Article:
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David Dierking

Commodities Signal Deflationary Worries Are Growing But Recession May Not Be Near

As much as the Fed tries to use a combination of lower interest rates, fiddling with the dollar's value and the possibility of another round of QE, inflation has remained stubbornly low and it may be there to stay.

The Invesco DB Commodity Index Tracking Fund (DBC) was tracking higher for most of the three-year period from 2016-2018 but has reversed course in 2019.

This is particularly unusual because commodity prices typically rise as we head into recessionary environments. This could be because the Fed typically lowers rates in order to stoke inflation and encourage spending which in turn increases the demand for basic products like grains and meats and fuels.

This time around though they're falling. And that's despite the fact that the yield curve has mostly inverted which typically is a signal that a recession is imminent. How should we interpret this? I have two different thoughts.

  • Traders don't believe that a recession is as close as some would think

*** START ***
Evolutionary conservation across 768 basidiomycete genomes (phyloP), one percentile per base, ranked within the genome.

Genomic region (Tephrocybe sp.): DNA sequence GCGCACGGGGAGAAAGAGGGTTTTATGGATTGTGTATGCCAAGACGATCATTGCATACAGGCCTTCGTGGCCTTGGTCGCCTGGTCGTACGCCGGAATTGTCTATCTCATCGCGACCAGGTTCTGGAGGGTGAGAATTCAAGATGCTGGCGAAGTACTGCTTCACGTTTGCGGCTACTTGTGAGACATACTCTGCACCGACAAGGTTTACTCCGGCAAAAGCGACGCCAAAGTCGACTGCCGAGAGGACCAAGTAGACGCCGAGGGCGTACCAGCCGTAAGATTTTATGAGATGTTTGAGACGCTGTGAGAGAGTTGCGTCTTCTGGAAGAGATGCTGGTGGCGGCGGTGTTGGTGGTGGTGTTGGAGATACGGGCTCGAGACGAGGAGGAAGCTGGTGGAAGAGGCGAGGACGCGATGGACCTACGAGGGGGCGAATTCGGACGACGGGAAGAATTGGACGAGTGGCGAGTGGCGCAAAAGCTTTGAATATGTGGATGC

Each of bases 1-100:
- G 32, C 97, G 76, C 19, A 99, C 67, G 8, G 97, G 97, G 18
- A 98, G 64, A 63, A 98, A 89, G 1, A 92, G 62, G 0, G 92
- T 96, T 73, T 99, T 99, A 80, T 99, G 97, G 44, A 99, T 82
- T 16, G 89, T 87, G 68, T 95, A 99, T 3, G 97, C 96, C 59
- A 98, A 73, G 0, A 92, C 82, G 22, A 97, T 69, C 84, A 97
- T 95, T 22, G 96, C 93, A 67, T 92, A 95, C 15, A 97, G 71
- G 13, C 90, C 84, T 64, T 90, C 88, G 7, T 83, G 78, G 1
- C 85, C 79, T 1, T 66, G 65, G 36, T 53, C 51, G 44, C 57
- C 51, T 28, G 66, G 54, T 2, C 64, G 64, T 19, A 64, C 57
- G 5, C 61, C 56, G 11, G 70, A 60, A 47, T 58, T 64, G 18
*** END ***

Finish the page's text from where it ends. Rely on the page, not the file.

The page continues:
• Traders don't believe that cutting interest rates will work in igniting inflation.

To the first point, I think there might be some merit. The economy is still at full employment, annualized GDP growth is still at around 2% and inflation is still below Fed targets. We already know that a sustained rate cutting cycle has never begun when we have this type of economic data. Recessionary risks are undoubtedly growing as we've seen almost everywhere worldwide if not necessarily here in the United States. But several popular economic indicators need to turn around meaningfully before we can say with confidence that we're in a recession.

To the second point, I believe this is the more likely reason. Despite what we hear from Washington, the ongoing trade war is affecting economies both here and around the world. Tariffs mostly result in higher prices for consumers and companies are starting to feel it on their bottom lines. Corporate bond default rates are mostly in check still in the U.S. but they're starting to spike in places like China that are heavily impacted by the trade war. The easiest solution to averting a global slowdown at this point is easy: end the trade war. Both sides, however, have dug in and refuse to give the impression that they're not winning so we might be in for the long haul. The Fed can lower interest rates but it likely won't have the intended impact if everyone is levying tariffs on imports.

We're in a bit of uncharted territory here but it doesn't appear that price inflation is anywhere in our future despite what the Fed tries to do if the commodities market is to be believed. At this point, it's looking more like a longer period of economic stagnation.

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